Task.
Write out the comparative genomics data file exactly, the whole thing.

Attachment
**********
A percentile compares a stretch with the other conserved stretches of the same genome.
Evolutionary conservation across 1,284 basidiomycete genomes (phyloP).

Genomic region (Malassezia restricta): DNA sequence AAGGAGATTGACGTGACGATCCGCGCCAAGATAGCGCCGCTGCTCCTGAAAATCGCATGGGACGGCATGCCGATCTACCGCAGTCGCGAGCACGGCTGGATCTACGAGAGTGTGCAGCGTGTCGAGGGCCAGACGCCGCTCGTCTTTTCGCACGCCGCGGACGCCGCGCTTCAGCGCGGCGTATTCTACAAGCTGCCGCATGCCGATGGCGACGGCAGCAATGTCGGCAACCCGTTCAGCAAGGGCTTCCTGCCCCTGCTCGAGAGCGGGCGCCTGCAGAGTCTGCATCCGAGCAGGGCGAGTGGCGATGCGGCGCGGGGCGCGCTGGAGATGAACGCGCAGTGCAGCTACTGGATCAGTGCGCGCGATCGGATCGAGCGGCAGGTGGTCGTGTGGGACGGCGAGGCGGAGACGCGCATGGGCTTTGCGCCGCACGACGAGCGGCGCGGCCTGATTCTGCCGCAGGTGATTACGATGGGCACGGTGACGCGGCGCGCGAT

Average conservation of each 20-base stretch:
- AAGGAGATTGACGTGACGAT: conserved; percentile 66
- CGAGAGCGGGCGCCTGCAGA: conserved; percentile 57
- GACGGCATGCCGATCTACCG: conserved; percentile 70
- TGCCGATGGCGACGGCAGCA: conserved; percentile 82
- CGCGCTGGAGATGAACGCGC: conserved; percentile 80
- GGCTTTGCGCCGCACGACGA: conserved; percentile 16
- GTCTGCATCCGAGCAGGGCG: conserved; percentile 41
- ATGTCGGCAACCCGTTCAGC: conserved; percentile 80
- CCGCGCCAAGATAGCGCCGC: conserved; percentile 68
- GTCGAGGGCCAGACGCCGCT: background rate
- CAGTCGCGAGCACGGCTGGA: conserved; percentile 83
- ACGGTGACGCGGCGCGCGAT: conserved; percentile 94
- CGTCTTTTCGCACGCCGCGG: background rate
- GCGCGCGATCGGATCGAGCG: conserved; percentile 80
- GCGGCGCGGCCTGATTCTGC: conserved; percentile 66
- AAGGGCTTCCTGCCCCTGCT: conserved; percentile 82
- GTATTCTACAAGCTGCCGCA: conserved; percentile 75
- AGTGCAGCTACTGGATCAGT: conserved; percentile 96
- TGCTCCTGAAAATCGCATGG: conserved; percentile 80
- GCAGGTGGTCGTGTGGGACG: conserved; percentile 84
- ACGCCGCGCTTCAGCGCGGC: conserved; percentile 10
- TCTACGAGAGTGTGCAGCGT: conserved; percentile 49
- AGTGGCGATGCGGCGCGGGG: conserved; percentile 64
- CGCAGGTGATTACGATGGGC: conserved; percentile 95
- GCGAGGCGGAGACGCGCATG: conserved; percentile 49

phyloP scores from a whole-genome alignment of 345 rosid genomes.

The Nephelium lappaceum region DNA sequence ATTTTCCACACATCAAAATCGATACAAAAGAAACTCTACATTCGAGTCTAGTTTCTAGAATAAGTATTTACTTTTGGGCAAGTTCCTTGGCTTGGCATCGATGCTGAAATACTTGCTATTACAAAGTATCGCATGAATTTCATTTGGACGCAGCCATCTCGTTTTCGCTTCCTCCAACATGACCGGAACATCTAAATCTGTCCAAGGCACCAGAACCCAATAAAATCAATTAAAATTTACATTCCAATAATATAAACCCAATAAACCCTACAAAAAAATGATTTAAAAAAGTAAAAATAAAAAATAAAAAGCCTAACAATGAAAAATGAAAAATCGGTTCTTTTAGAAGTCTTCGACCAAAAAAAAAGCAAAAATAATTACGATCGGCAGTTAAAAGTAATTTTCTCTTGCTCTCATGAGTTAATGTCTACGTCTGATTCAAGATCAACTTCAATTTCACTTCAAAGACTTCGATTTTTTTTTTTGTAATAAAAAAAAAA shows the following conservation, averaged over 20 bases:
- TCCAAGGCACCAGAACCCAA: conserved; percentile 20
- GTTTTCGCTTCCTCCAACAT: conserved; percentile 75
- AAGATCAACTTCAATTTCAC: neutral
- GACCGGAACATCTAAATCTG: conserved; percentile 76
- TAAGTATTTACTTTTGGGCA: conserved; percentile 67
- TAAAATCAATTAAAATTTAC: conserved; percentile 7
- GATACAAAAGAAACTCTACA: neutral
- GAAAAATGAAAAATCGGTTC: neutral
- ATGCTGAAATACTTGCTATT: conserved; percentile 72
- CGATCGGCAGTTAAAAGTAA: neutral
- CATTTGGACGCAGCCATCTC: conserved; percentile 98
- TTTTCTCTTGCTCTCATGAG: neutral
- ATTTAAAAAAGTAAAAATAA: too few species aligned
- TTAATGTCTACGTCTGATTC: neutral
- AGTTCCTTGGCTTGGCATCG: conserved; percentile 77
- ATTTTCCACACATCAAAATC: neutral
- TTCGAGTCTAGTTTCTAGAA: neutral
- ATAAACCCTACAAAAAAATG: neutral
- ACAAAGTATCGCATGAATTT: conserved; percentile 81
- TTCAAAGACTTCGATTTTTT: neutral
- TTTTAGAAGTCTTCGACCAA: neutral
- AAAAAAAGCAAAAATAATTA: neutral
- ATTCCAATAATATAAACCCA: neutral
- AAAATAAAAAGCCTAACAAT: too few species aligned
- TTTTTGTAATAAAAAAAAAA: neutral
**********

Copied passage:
A percentile compares a stretch with the other conserved stretches of the same genome.
Evolutionary conservation across 1,284 basidiomycete genomes (phyloP).

Genomic region (Malassezia restricta): DNA sequence AAGGAGATTGACGTGACGATCCGCGCCAAGATAGCGCCGCTGCTCCTGAAAATCGCATGGGACGGCATGCCGATCTACCGCAGTCGCGAGCACGGCTGGATCTACGAGAGTGTGCAGCGTGTCGAGGGCCAGACGCCGCTCGTCTTTTCGCACGCCGCGGACGCCGCGCTTCAGCGCGGCGTATTCTACAAGCTGCCGCATGCCGATGGCGACGGCAGCAATGTCGGCAACCCGTTCAGCAAGGGCTTCCTGCCCCTGCTCGAGAGCGGGCGCCTGCAGAGTCTGCATCCGAGCAGGGCGAGTGGCGATGCGGCGCGGGGCGCGCTGGAGATGAACGCGCAGTGCAGCTACTGGATCAGTGCGCGCGATCGGATCGAGCGGCAGGTGGTCGTGTGGGACGGCGAGGCGGAGACGCGCATGGGCTTTGCGCCGCACGACGAGCGGCGCGGCCTGATTCTGCCGCAGGTGATTACGATGGGCACGGTGACGCGGCGCGCGAT

Average conservation of each 20-base stretch:
- AAGGAGATTGACGTGACGAT: conserved; percentile 66
- CGAGAGCGGGCGCCTGCAGA: conserved; percentile 57
- GACGGCATGCCGATCTACCG: conserved; percentile 70
- TGCCGATGGCGACGGCAGCA: conserved; percentile 82
- CGCGCTGGAGATGAACGCGC: conserved; percentile 80
- GGCTTTGCGCCGCACGACGA: conserved; percentile 16
- GTCTGCATCCGAGCAGGGCG: conserved; percentile 41
- ATGTCGGCAACCCGTTCAGC: conserved; percentile 80
- CCGCGCCAAGATAGCGCCGC: conserved; percentile 68
- GTCGAGGGCCAGACGCCGCT: background rate
- CAGTCGCGAGCACGGCTGGA: conserved; percentile 83
- ACGGTGACGCGGCGCGCGAT: conserved; percentile 94
- CGTCTTTTCGCACGCCGCGG: background rate
- GCGCGCGATCGGATCGAGCG: conserved; percentile 80
- GCGGCGCGGCCTGATTCTGC: conserved; percentile 66
- AAGGGCTTCCTGCCCCTGCT: conserved; percentile 82
- GTATTCTACAAGCTGCCGCA: conserved; percentile 75
- AGTGCAGCTACTGGATCAGT: conserved; percentile 96
- TGCTCCTGAAAATCGCATGG: conserved; percentile 80
- GCAGGTGGTCGTGTGGGACG: conserved; percentile 84
- ACGCCGCGCTTCAGCGCGGC: conserved; percentile 10
- TCTACGAGAGTGTGCAGCGT: conserved; percentile 49
- AGTGGCGATGCGGCGCGGGG: conserved; percentile 64
- CGCAGGTGATTACGATGGGC: conserved; percentile 95
- GCGAGGCGGAGACGCGCATG: conserved; percentile 49

phyloP scores from a whole-genome alignment of 345 rosid genomes.

The Nephelium lappaceum region DNA sequence ATTTTCCACACATCAAAATCGATACAAAAGAAACTCTACATTCGAGTCTAGTTTCTAGAATAAGTATTTACTTTTGGGCAAGTTCCTTGGCTTGGCATCGATGCTGAAATACTTGCTATTACAAAGTATCGCATGAATTTCATTTGGACGCAGCCATCTCGTTTTCGCTTCCTCCAACATGACCGGAACATCTAAATCTGTCCAAGGCACCAGAACCCAATAAAATCAATTAAAATTTACATTCCAATAATATAAACCCAATAAACCCTACAAAAAAATGATTTAAAAAAGTAAAAATAAAAAATAAAAAGCCTAACAATGAAAAATGAAAAATCGGTTCTTTTAGAAGTCTTCGACCAAAAAAAAAGCAAAAATAATTACGATCGGCAGTTAAAAGTAATTTTCTCTTGCTCTCATGAGTTAATGTCTACGTCTGATTCAAGATCAACTTCAATTTCACTTCAAAGACTTCGATTTTTTTTTTTGTAATAAAAAAAAAA shows the following conservation, averaged over 20 bases:
- TCCAAGGCACCAGAACCCAA: conserved; percentile 20
- GTTTTCGCTTCCTCCAACAT: conserved; percentile 75
- AAGATCAACTTCAATTTCAC: neutral
- GACCGGAACATCTAAATCTG: conserved; percentile 76
- TAAGTATTTACTTTTGGGCA: conserved; percentile 67
- TAAAATCAATTAAAATTTAC: conserved; percentile 7
- GATACAAAAGAAACTCTACA: neutral
- GAAAAATGAAAAATCGGTTC: neutral
- ATGCTGAAATACTTGCTATT: conserved; percentile 72
- CGATCGGCAGTTAAAAGTAA: neutral
- CATTTGGACGCAGCCATCTC: conserved; percentile 98
- TTTTCTCTTGCTCTCATGAG: neutral
- ATTTAAAAAAGTAAAAATAA: too few species aligned
- TTAATGTCTACGTCTGATTC: neutral
- AGTTCCTTGGCTTGGCATCG: conserved; percentile 77
- ATTTTCCACACATCAAAATC: neutral
- TTCGAGTCTAGTTTCTAGAA: neutral
- ATAAACCCTACAAAAAAATG: neutral
- ACAAAGTATCGCATGAATTT: conserved; percentile 81
- TTCAAAGACTTCGATTTTTT: neutral
- TTTTAGAAGTCTTCGACCAA: neutral
- AAAAAAAGCAAAAATAATTA: neutral
- ATTCCAATAATATAAACCCA: neutral
- AAAATAAAAAGCCTAACAAT: too few species aligned
- TTTTTGTAATAAAAAAAAAA: neutral